was a delay of twelve years in conducting and completing  the  enquiry.   As
pointed out by the Labour Court, there  was  no  plausible  explanation  for
such inordinate delay in completing the enquiry.   The  appellant  continued
in service from 1990 to 2004.  Having allowed the appellant-workman to  work
for fourteen years, by the time punishment of  dismissal  from  service  was
imposed on the appellant, the appellant had reached the age  of  forty  five
years.  As observed by the Labour Court, the appellant having crossed  forty
five years, he could not have sought for alternative  employment.   Further,
as seen from Exs. W.5 to W.11, similarly placed workmen were ordered  to  be
reinstated with lesser punishment of stoppage of few increments.  While  so,
there is no reason as to  why  for  the  similar  misconduct  the  appellant
should be imposed harsh punishment of dismissal from service.
10.         It is settled proposition of  law  that  while  considering  the
management's decision to dismiss or terminate the  services  of  a  workman,
the Labour Court can interfere with the  decision  of  the  management  only
when it is satisfied that  the  punishment  imposed  by  the  management  is
highly disproportionate to the degree of guilt  of  the  workman  concerned.
Considering the  delay  in  completing  the  enquiry  and  the  age  of  the
appellant and the fact that similarly situated workmen were reinstated  with
lesser punishment, the Labour Court ordered reinstatement,  in  exercise  of
its discretion under Section 11A of the Industrial Disputes Act.
11.         In the Writ Petition, while  setting  aside  the  award  of  the
Labour Court, learned Single Judge placed  reliance  upon  the  judgment  of
this Court passed in the case of Punjab Water Supply Sewerage Board  &  Anr.
vs.  Ramsajivan & Anr., reported in 2007 (2) SCC (L&S) 668 =  (2007)  9  SCC
86 and also another judgment of the High Court and observed  that  a  person
who practices fraud for securing employment cannot perpetuate on the  ground
of delay  and  the  learned  Single  Judge  faulted  the  Labour  Court  for
exercising discretion under Section 11A of the Industrial Disputes  Act  and
interfering  with  the  punishment  of  dismissal  from  service.   In   our
considered view, in exercise of its power of superintendence  under  Article
227 of the Constitution of India, the High  Court  can  interfere  with  the
order of the Tribunal, only, when there has been a patent perversity in  the
orders of tribunal and courts subordinate to it  or  where  there  has  been
gross and manifest failure of justice or the  basic  principles  of  natural
justice have  been  flouted.   In  our  view,  when  the  Labour  Court  has
exercised its discretion keeping in view the  facts  of  the  case  and  the
cases of similarly situated workmen,  the  High  Court  ought  not  to  have
interfered with the exercise of discretion by the Labour Court.
12.         In Syed Yakoob vs. K.S. Radhakrishnan, AIR  1964  SC  477,   the
Constitution Bench of this Court considered the scope of  the  High  Court's
jurisdiction to issue a writ of certiorari in cases involving  challenge  to
the  orders  passed  by  the  authorities  entrusted   with   quasi-judicial
functions under the Motor Vehicles Act, 1939.  Speaking for the majority  of
the Constitution Bench, Gajendragadkar, J. observed as under: (AIR pp.  479-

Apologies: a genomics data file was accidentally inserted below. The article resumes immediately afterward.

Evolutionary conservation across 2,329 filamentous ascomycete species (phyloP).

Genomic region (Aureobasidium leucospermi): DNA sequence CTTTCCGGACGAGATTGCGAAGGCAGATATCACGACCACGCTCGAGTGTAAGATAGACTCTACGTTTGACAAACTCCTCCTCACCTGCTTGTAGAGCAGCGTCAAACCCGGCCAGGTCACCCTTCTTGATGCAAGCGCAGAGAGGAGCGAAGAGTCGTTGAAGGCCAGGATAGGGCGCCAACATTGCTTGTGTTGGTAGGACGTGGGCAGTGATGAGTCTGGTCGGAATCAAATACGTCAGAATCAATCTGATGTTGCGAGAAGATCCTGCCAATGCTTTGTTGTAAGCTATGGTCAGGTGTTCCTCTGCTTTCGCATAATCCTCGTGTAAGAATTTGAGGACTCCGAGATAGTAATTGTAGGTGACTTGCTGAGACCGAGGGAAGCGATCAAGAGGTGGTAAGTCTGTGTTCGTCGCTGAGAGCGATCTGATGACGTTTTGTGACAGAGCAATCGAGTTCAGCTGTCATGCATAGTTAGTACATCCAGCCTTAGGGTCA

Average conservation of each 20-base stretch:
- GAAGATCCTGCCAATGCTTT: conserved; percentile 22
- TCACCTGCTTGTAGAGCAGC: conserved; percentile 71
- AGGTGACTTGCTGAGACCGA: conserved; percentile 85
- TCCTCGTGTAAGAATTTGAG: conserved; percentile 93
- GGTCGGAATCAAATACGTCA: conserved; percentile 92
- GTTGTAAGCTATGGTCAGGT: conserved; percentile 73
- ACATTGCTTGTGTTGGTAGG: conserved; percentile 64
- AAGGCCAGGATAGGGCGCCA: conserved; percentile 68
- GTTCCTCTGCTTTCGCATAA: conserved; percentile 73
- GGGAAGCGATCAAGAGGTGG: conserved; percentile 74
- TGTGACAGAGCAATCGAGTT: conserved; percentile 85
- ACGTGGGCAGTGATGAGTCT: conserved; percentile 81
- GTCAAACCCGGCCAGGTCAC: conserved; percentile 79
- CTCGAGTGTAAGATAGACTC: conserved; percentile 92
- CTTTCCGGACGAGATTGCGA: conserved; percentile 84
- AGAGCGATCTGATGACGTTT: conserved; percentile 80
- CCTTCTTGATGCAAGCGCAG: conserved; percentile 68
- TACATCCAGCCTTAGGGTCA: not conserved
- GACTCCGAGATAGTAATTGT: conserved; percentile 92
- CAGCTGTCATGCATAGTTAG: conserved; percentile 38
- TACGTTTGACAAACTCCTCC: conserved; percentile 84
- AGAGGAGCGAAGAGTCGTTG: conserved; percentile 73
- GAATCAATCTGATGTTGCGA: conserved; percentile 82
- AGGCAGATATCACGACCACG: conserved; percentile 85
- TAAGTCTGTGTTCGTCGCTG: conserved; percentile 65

80, para 7)
"7.   ...A writ of  certiorari  can  be  issued  for  correcting  errors  of
jurisdiction committed by inferior courts  or  tribunals;  these  are  cases
where  orders  are  passed  by  inferior   courts   or   tribunals   without
jurisdiction, or is in excess of it, or as a result of failure  to  exercise
jurisdiction.   A  writ  can  similarly  be  issued  where  in  exercise  of
jurisdiction conferred on it,  the  court  or  tribunal  acts  illegally  or
improperly, as for  instance,  it  decides  a  question  without  giving  an
opportunity to be heard to the party affected by the  order,  or  where  the
procedure adopted in dealing with the dispute is opposed  to  principles  of
natural justice.  There is, however,  no  doubt  that  the  jurisdiction  to
issue a writ of certiorari is  a  supervisory  jurisdiction  and  the  court
exercising  it  is  not  entitled  to  act  as  an  appellate  court.   This
limitation necessarily means that findings of fact reached by  the  inferior
court or tribunal as a result of the  appreciation  of  evidence  cannot  be
reopened or questioned in writ  proceedings.   An  error  of  law  which  is
apparent on the face of the record can be corrected by a writ,  but  not  an
error of fact, however, grave it may appear to be.  In regard to  a  finding
of fact recorded by the Tribunal, a writ of certiorari can be issued  if  it
is shown that in recording the said finding, the  Tribunal  had  erroneously
refused to admit  admissible  and  material  evidence,  or  had  erroneously
admitted inadmissible evidence which has influenced  the  impugned  finding.
Similarly, if a finding of fact is based on  no  evidence,   that  would  be
regarded as an error of law which can be corrected by a writ of  certiorari.
 In dealing with this category of cases, however, we  must  always  bear  in
mind that a finding of fact recorded by the tribunal  cannot  be  challenged
in proceedings for a writ of certiorari on the ground that the relevant  and
material  evidence  adduced  before  the  Tribunal   was   insufficient   or
inadequate to sustain the impugned finding.  The adequacy or sufficiency  of
evidence led on a point and the inference of fact to be drawn from the  said
finding are within the exclusive jurisdiction of the Tribunal, and the  said
points cannot be agitated before a writ court.  It is  within  these  limits
that the jurisdiction conferred on the High  Courts  under  Article  226  to
issue a writ of certiorari can be legitimately exercised."
               (Emphasis supplied)
13.         In the case of Iswarlal Mohanlal  Thakkar  vs.  Paschim  Gujarat